How-To Do Bastille Day

photo: terrace bal bullier, port royal

A new café for me - the Bal Bullier at Port Royal.

The Balloon Goes Up On Summer Sales

by Ric Erickson

Paris:- Monday, 28. June 1999:- This magazine is working right when I learn I am just a little 'behind the curve.' This state of affairs is being pointed out to me by some of you - who have already decided to be in Paris on a certain date for a particular reason - and you want to know what will be happening, where and when.

Bastille Day 1999 is just a tad over two weeks off. Without anyone saying so - except a few readers - I've gotten the feeling that some of you think you should be in Paris for this last Bastille Day of the century. Or next-to-last year. Okay, the last year with nines in it for at least ten years.

Parisians and the French are as used to Bastille Days as their own birthdays so there is no great fuss in advance over them. A lot of peoplephoto: shop, paris accordeon will do what they've done the year before and the year before that. They know most of the details already. No need for Le Parisien to mention any events until Monday, 12. July at the earliest. And this, only if there are 'special' events planned.

If you forget to bring an accordion with you, get one in Paris.

One thing to get straight, first: the majority of public Bastille Day parties and fêtes take place on the eve of Bastille Day; that is, this year, on Tuesday, 13. July. The fire stations in various quarters will host neighborhood parties, and these will be well-attended by burly firemen.

There will be some big general street affairs - probably one at the Place de la Bastille, maybe another at République; or both. Both of these places are big and can hold a lot of people. If you don't care for large crowds, it is better to avoid them.

Montmartre, with its revolutionary tradition, will also be an area where fêtes may be expected. Many bars and cafés throughout Paris will also have their own programs, from elaborate to just having a bash with their regular clients. I imagine many dance clubs will also have special events programmed.

The official Bastille Day parade takes place on the Champ-Elysées in the morning of Wednesday, 14. July. This will involve a considerable display of military pomp, but is worth watching for unusual features such as the engineers of the Foreign Legion and their beards.

When this hoopla is over, you have the rest of the day free to see soldiers wandering all over Paris, until the official fireworks time of just after sunset. Although the Parvis of Trocadéro is closed, I expect the big fireworks show will be viewable from the Champ de Mars as in past years.

This field in the 7th arrondissement is cluttered up by the Tour Eiffel, but will still hold about a quarter-million sparkler fanciers. A lot of people walk to this event and the hordes of people on the after-dark streets are an event in themselves, one that is eerie and village-like at the same time.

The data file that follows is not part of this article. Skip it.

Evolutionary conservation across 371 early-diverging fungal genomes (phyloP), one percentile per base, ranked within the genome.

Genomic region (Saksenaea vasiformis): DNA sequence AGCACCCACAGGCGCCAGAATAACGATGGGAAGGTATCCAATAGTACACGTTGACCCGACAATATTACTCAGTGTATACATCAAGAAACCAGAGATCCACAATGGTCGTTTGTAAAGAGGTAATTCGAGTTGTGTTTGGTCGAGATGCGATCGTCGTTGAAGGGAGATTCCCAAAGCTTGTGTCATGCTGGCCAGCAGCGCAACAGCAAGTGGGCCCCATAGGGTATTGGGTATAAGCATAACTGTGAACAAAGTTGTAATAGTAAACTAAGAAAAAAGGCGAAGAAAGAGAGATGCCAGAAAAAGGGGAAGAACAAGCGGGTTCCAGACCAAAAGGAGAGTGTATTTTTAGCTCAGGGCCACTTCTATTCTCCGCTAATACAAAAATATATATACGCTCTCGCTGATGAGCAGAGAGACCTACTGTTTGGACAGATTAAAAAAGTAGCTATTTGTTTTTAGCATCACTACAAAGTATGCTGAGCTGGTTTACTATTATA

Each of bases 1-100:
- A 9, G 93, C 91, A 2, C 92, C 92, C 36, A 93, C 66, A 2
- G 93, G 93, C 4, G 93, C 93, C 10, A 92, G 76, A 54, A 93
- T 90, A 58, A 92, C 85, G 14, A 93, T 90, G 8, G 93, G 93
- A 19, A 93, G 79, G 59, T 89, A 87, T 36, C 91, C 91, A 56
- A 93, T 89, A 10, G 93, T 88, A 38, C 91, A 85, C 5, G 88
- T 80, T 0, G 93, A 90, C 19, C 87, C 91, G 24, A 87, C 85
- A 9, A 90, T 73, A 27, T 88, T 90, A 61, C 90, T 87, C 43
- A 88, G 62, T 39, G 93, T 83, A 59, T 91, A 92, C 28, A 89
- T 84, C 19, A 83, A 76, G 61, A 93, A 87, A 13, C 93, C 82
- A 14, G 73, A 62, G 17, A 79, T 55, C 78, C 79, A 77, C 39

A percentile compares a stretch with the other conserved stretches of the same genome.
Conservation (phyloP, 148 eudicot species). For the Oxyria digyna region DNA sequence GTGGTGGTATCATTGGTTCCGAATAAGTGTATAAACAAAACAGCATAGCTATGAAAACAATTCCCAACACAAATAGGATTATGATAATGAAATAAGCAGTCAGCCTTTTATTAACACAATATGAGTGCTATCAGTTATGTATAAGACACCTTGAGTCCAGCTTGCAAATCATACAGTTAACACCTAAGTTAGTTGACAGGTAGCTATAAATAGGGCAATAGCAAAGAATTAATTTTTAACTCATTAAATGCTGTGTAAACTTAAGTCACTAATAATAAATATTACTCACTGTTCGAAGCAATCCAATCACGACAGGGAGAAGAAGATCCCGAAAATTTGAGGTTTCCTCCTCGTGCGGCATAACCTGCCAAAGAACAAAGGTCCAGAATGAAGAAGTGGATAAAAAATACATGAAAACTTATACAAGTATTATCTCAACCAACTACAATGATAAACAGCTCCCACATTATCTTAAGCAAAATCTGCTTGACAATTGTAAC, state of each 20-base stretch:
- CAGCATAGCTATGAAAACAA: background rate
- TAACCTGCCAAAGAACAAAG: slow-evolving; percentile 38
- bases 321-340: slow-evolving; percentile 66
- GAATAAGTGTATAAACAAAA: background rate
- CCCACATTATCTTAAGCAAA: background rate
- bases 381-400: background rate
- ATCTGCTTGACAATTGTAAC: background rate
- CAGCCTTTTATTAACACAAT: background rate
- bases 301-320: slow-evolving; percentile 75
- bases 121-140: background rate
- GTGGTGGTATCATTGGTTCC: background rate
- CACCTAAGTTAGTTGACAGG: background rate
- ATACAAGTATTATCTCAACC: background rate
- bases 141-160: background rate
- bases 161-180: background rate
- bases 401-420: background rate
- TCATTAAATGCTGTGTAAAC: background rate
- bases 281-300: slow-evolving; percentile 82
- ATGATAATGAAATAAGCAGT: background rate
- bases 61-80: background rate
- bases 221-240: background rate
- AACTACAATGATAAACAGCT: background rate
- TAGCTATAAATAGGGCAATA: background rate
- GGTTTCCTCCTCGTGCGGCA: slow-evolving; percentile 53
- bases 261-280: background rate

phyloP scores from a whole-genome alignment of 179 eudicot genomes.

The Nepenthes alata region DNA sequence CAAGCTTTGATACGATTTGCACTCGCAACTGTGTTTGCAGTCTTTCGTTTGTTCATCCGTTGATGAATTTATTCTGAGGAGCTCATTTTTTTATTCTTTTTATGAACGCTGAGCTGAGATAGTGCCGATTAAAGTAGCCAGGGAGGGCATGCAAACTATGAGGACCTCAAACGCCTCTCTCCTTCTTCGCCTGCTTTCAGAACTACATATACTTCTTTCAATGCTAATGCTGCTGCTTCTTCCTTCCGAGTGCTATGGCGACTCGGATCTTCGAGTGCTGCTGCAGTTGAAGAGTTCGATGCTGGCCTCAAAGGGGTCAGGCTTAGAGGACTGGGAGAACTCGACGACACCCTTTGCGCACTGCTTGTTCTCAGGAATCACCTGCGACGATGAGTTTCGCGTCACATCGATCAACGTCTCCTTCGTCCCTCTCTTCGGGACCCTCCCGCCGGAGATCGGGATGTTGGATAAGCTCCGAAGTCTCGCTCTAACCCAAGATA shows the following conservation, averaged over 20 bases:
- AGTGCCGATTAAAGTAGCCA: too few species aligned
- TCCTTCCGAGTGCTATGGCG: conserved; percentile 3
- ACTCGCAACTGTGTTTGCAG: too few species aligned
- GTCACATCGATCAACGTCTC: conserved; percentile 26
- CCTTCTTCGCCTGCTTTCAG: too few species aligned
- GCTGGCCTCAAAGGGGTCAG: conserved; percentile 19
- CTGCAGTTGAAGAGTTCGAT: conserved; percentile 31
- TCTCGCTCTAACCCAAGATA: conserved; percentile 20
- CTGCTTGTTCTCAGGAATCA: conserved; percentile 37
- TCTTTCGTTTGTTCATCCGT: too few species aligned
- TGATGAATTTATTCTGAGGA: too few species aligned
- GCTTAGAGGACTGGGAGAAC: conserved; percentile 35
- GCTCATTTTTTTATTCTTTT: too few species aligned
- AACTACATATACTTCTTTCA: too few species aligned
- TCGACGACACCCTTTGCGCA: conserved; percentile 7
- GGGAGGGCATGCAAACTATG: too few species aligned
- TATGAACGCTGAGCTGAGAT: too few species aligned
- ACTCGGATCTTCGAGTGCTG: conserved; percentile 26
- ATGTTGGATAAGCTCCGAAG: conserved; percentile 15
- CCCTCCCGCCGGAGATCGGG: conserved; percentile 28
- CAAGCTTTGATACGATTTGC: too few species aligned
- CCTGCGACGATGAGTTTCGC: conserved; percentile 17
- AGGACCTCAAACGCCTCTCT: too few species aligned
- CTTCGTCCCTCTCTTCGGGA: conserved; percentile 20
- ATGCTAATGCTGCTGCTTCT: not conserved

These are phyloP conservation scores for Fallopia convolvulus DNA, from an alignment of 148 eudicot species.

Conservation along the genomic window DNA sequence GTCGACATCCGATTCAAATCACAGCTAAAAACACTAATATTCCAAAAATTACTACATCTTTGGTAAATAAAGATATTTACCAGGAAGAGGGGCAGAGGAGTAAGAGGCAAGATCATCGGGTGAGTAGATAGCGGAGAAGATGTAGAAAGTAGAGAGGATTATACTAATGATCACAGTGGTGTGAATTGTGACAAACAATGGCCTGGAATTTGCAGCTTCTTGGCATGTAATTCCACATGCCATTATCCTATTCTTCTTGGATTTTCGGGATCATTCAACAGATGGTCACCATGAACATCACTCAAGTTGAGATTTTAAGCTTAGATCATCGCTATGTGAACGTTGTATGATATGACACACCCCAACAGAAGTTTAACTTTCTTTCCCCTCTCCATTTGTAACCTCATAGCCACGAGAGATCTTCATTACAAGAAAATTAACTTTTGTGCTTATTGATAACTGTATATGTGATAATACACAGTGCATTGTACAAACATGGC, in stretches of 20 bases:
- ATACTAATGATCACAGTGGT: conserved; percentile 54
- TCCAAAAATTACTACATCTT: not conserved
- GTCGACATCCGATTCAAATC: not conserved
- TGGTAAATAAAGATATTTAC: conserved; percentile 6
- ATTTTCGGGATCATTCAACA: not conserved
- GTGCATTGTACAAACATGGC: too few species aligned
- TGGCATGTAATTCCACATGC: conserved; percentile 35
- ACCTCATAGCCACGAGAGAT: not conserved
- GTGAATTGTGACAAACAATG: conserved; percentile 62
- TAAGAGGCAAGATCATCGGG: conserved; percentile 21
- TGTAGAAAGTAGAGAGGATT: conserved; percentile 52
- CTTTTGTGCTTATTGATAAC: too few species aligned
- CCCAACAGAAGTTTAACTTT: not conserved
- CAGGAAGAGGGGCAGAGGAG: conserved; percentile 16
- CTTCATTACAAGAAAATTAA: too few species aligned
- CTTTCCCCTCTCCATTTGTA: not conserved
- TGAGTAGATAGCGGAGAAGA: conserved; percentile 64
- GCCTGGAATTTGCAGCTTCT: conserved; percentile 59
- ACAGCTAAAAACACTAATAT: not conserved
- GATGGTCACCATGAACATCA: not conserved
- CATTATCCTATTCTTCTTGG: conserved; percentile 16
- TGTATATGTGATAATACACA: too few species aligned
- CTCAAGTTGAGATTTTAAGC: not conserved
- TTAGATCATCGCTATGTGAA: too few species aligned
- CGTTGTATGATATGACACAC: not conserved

If you want to skip this - or intend to see big fireworks at Versailles or Saint-Germain-en-Laye - somephoto: terrace, st germain en laye of the fire stations have their neighborhood fêtes on the 14th instead of on the 13th. Generally, there is less of a party on the 14th.

Terraces of several cafés at Saint-Germain-en-Laye.

Another factor to consider is that there may be a lot of shops and businesses shut on Monday and Tuesday, to make it into a big 'pont' - bridge - from Sunday to Thursday. Keep in mind also that Bastille Day is a national holiday and this means all museums, monuments, banks, department stores and official attractions will be closed.

As a great deal of France now takes the bulk of its summer holidays from mid-July to mid-August, you should be careful to stock up on ready cash. While residents may empty the cash-automats for their getaways, those staying behind may be taking the pont, leaving a lot of ATMs un-refilled.

Finally. Bastille Day celebrates the French Revolution, which was about 210 years ago. Some people do not remember it fondly; but officially it is still considered a 'good thing.' You can be 'Red' and slightly goofy for the Bastille Day celebrations and nobody will think ill of you for being so.

Balloons Away! - For some unknown reason a huge balloon has been filled with a lot of air or something and the balloon is anchored to the Parc André Citroen in the 15th arrondissement - witing to take passengers for a little ride in the sky. The two guys who dreamed it up have tested it successfully and when Thursday, 1. July - Canada Day! - rolls around, Paris Mayor Jean Tiberi will inaugurate it. After he does so, rides will cost 66 francs and will be free for Parisians under 12. The balloon can lift 30photo: les petits sorcieres adults or 60 kids or a mathematical combo of the two. Ah, if you want to go up to an altitude of 300 metres, the fare is 250 francs. Daily, from 9:00 until sunset; until December 2000.

Les Petits Sorcières gets some sun Concorde missed.
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